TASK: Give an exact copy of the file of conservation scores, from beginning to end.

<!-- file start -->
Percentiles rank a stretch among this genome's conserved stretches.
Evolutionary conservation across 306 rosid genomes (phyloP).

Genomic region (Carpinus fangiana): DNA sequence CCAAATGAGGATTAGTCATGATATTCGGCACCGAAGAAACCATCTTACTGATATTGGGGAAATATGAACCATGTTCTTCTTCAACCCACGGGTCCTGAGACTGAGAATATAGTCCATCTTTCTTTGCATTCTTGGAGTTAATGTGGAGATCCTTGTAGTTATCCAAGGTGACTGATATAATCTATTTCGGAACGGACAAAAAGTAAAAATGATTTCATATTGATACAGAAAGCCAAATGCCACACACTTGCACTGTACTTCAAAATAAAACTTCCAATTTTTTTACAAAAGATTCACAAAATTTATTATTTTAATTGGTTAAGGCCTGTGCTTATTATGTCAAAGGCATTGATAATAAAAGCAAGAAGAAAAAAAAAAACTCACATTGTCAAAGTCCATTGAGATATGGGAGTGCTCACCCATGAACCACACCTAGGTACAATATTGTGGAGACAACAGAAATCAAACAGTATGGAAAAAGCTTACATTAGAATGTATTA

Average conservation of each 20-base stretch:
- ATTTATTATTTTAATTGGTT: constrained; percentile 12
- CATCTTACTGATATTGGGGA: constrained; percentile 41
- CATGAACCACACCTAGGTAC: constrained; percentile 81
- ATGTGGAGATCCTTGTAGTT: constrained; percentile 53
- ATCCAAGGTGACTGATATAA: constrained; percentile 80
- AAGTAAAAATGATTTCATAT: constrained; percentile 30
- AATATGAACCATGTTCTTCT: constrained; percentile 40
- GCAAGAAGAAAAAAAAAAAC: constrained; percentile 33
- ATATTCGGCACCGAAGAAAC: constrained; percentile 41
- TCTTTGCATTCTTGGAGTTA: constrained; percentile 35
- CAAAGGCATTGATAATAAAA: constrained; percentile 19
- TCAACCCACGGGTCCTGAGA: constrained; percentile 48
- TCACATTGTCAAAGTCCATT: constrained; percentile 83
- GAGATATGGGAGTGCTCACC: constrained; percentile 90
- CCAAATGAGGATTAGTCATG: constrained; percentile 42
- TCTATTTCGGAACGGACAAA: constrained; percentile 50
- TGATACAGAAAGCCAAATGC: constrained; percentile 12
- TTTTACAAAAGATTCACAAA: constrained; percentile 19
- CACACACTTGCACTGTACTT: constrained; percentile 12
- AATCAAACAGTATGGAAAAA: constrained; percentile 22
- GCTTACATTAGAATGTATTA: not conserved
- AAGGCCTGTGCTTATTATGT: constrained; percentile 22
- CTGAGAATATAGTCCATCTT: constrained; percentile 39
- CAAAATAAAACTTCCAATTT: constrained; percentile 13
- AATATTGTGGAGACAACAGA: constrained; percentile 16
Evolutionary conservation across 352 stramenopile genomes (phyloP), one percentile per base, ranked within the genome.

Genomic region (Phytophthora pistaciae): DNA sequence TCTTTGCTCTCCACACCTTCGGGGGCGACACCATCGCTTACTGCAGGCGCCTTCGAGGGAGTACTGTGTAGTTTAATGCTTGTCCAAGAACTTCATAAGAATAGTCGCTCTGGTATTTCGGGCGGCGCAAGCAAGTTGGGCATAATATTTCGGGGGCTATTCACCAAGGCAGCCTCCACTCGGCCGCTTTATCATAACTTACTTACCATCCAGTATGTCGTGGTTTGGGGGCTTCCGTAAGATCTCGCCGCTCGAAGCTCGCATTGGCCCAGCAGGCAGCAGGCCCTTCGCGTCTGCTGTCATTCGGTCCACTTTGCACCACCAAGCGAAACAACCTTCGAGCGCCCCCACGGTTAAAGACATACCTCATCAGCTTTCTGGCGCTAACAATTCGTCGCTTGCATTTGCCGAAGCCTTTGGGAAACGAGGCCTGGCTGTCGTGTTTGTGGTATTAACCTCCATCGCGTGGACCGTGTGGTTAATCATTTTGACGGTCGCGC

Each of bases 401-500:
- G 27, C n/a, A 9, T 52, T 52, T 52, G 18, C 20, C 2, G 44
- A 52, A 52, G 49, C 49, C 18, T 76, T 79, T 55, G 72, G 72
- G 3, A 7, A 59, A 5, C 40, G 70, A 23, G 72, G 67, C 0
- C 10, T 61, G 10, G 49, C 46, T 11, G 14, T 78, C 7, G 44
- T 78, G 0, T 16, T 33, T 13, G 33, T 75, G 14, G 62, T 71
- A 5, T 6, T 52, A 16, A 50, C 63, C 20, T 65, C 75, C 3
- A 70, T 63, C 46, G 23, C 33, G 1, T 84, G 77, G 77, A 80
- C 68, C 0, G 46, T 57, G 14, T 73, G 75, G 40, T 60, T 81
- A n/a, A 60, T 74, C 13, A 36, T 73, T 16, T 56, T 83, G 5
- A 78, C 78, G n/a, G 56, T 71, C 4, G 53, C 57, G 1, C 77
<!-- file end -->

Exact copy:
Percentiles rank a stretch among this genome's conserved stretches.
Evolutionary conservation across 306 rosid genomes (phyloP).

Genomic region (Carpinus fangiana): DNA sequence CCAAATGAGGATTAGTCATGATATTCGGCACCGAAGAAACCATCTTACTGATATTGGGGAAATATGAACCATGTTCTTCTTCAACCCACGGGTCCTGAGACTGAGAATATAGTCCATCTTTCTTTGCATTCTTGGAGTTAATGTGGAGATCCTTGTAGTTATCCAAGGTGACTGATATAATCTATTTCGGAACGGACAAAAAGTAAAAATGATTTCATATTGATACAGAAAGCCAAATGCCACACACTTGCACTGTACTTCAAAATAAAACTTCCAATTTTTTTACAAAAGATTCACAAAATTTATTATTTTAATTGGTTAAGGCCTGTGCTTATTATGTCAAAGGCATTGATAATAAAAGCAAGAAGAAAAAAAAAAACTCACATTGTCAAAGTCCATTGAGATATGGGAGTGCTCACCCATGAACCACACCTAGGTACAATATTGTGGAGACAACAGAAATCAAACAGTATGGAAAAAGCTTACATTAGAATGTATTA

Average conservation of each 20-base stretch:
- ATTTATTATTTTAATTGGTT: constrained; percentile 12
- CATCTTACTGATATTGGGGA: constrained; percentile 41
- CATGAACCACACCTAGGTAC: constrained; percentile 81
- ATGTGGAGATCCTTGTAGTT: constrained; percentile 53
- ATCCAAGGTGACTGATATAA: constrained; percentile 80
- AAGTAAAAATGATTTCATAT: constrained; percentile 30
- AATATGAACCATGTTCTTCT: constrained; percentile 40
- GCAAGAAGAAAAAAAAAAAC: constrained; percentile 33
- ATATTCGGCACCGAAGAAAC: constrained; percentile 41
- TCTTTGCATTCTTGGAGTTA: constrained; percentile 35
- CAAAGGCATTGATAATAAAA: constrained; percentile 19
- TCAACCCACGGGTCCTGAGA: constrained; percentile 48
- TCACATTGTCAAAGTCCATT: constrained; percentile 83
- GAGATATGGGAGTGCTCACC: constrained; percentile 90
- CCAAATGAGGATTAGTCATG: constrained; percentile 42
- TCTATTTCGGAACGGACAAA: constrained; percentile 50
- TGATACAGAAAGCCAAATGC: constrained; percentile 12
- TTTTACAAAAGATTCACAAA: constrained; percentile 19
- CACACACTTGCACTGTACTT: constrained; percentile 12
- AATCAAACAGTATGGAAAAA: constrained; percentile 22
- GCTTACATTAGAATGTATTA: not conserved
- AAGGCCTGTGCTTATTATGT: constrained; percentile 22
- CTGAGAATATAGTCCATCTT: constrained; percentile 39
- CAAAATAAAACTTCCAATTT: constrained; percentile 13
- AATATTGTGGAGACAACAGA: constrained; percentile 16
Evolutionary conservation across 352 stramenopile genomes (phyloP), one percentile per base, ranked within the genome.

Genomic region (Phytophthora pistaciae): DNA sequence TCTTTGCTCTCCACACCTTCGGGGGCGACACCATCGCTTACTGCAGGCGCCTTCGAGGGAGTACTGTGTAGTTTAATGCTTGTCCAAGAACTTCATAAGAATAGTCGCTCTGGTATTTCGGGCGGCGCAAGCAAGTTGGGCATAATATTTCGGGGGCTATTCACCAAGGCAGCCTCCACTCGGCCGCTTTATCATAACTTACTTACCATCCAGTATGTCGTGGTTTGGGGGCTTCCGTAAGATCTCGCCGCTCGAAGCTCGCATTGGCCCAGCAGGCAGCAGGCCCTTCGCGTCTGCTGTCATTCGGTCCACTTTGCACCACCAAGCGAAACAACCTTCGAGCGCCCCCACGGTTAAAGACATACCTCATCAGCTTTCTGGCGCTAACAATTCGTCGCTTGCATTTGCCGAAGCCTTTGGGAAACGAGGCCTGGCTGTCGTGTTTGTGGTATTAACCTCCATCGCGTGGACCGTGTGGTTAATCATTTTGACGGTCGCGC

Each of bases 401-500:
- G 27, C n/a, A 9, T 52, T 52, T 52, G 18, C 20, C 2, G 44
- A 52, A 52, G 49, C 49, C 18, T 76, T 79, T 55, G 72, G 72
- G 3, A 7, A 59, A 5, C 40, G 70, A 23, G 72, G 67, C 0
- C 10, T 61, G 10, G 49, C 46, T 11, G 14, T 78, C 7, G 44
- T 78, G 0, T 16, T 33, T 13, G 33, T 75, G 14, G 62, T 71
- A 5, T 6, T 52, A 16, A 50, C 63, C 20, T 65, C 75, C 3
- A 70, T 63, C 46, G 23, C 33, G 1, T 84, G 77, G 77, A 80
- C 68, C 0, G 46, T 57, G 14, T 73, G 75, G 40, T 60, T 81
- A n/a, A 60, T 74, C 13, A 36, T 73, T 16, T 56, T 83, G 5
- A 78, C 78, G n/a, G 56, T 71, C 4, G 53, C 57, G 1, C 77